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Elizabethan corded trellis stitch icon
Elizabethan corded trellis stitch

Elizabethan corded trellis stitch main image

This Elizabethan needlelace stitch is made by working single Brussels stitches into the loops of the previous row.  It has similarities with Elizabethan Ceylon stitch (the major differences are that this stitch is worked into the stitches on the previous row, rather than around them, and this stitch is corded).  The name arose because the appearance of the stitch is similar to trellis stitch (needlelace) which will feature in a future RSN Stitch Bank release, although structurally the stitches are different.

We are indebted to Jacqui Carey for her work in identifying this stitch in extant Elizabethan pieces, and diligent documenting of the working method.  See the References sections for details of her books which describe this and many other Elizabethan stitches.  N.B. the names used are descriptive names assigned by Jacqui Carey as historic records do not give us the names by which they were known.

Elizabethan corded trellis stitch is generously sponsored by Rosalind Grant Robertson for my mother Elizabeth Peacock Pochin née Higgs, who smocked all my dresses and started me stitching before I was three

Method

To keep the edge of your needlelace straight, work the first stitch of the row into the last loop of the previous row. To decrease the number of stitches in a row, skip the first stitch of the previous row. To increase the number of stitches, add an extra loop at the edge. The example in the main picture shows the right edge as a straight line and the left edge decreasing the number of stitches.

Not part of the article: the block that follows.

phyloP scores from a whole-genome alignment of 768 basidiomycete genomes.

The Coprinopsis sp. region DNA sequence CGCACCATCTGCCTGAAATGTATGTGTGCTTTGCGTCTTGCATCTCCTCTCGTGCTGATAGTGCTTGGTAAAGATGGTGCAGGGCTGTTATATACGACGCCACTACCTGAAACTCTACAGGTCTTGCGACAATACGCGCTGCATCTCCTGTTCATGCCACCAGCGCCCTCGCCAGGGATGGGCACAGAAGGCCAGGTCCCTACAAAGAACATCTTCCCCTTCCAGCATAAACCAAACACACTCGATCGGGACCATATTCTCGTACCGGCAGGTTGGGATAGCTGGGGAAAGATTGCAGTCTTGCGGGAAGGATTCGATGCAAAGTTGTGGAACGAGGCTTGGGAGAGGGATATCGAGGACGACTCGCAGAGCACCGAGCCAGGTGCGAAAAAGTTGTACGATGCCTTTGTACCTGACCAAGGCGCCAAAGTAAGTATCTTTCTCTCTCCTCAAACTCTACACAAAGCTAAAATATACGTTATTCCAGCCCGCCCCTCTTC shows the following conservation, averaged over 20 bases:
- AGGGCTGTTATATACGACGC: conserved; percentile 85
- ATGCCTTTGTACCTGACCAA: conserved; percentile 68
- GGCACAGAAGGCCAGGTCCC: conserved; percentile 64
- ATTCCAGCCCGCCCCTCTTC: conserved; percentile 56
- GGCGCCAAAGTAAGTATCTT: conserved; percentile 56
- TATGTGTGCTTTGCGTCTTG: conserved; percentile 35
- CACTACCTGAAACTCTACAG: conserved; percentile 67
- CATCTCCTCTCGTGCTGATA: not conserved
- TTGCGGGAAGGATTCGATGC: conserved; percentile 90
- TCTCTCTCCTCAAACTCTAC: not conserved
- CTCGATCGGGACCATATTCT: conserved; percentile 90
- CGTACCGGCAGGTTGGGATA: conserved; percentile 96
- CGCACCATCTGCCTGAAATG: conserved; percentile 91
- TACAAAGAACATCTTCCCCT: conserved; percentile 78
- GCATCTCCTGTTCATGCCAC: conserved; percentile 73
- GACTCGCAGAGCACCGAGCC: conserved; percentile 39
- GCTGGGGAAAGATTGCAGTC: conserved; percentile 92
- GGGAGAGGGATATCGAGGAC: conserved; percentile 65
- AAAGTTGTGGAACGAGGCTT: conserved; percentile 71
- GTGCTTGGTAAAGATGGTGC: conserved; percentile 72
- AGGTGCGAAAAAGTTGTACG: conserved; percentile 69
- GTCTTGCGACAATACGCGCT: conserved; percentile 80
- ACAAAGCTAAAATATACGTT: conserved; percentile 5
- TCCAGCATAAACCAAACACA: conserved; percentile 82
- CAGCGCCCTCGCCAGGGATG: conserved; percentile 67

The example below is worked in the hand with two threads in different colours to show the stitch more clearly.

 

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1

Hold the two threads together and make a knot at the end. Keep this to the left side.

2

Work a buttonhole stitch over the cord (the darker purple thread in this case).

3

Continue working buttonhole stitches from left to right as required.

4

At the end of the row, lay the cord to the left along the top of the previous row. To keep the edge straight insert the needle into the last stitch of the previous row and under the cord. Wrap the thread behind the needle from right to left and pull through.

Elizabethan corded trellis stitch method stage 5 photograph
5

Insert the needle into the next stitch, go under the cord and over the working thread and pull through.

Elizabethan corded trellis stitch method stage 6 photograph
6

Continue working buttonhole stitches from right to left.

Elizabethan corded trellis stitch method stage 7 photograph
7

At the end of the row, fold the cord to the right.

Elizabethan corded trellis stitch method stage 8 photograph
8

This edge shows how to decrease the shape by inserting the needle into the last but one stitch of the previous row. As usual also take your needle under the cord, wrap the thread behind the needle from left to right and pull through.

Elizabethan corded trellis stitch method stage 9 photograph
9

Insert the needle into the next stitch and continue working left to right.

Elizabethan corded trellis stitch method stage 10 photograph
10

Continue working in the same manner as required.

Elizabethan corded trellis stitch method stage 11 photograph
11

Secure the ends of the thread on the reverse if required.

Elizabethan corded trellis stitch

Common uses

Embroidery Techniques

References

  • Jacqui Carey, Sweet Bags - an investigation into 16th and 17th century needlework (2009) , p.108
  • Jacqui Carey, Elizabethan Stitches - a guide to historic English needlework (2012) , p.128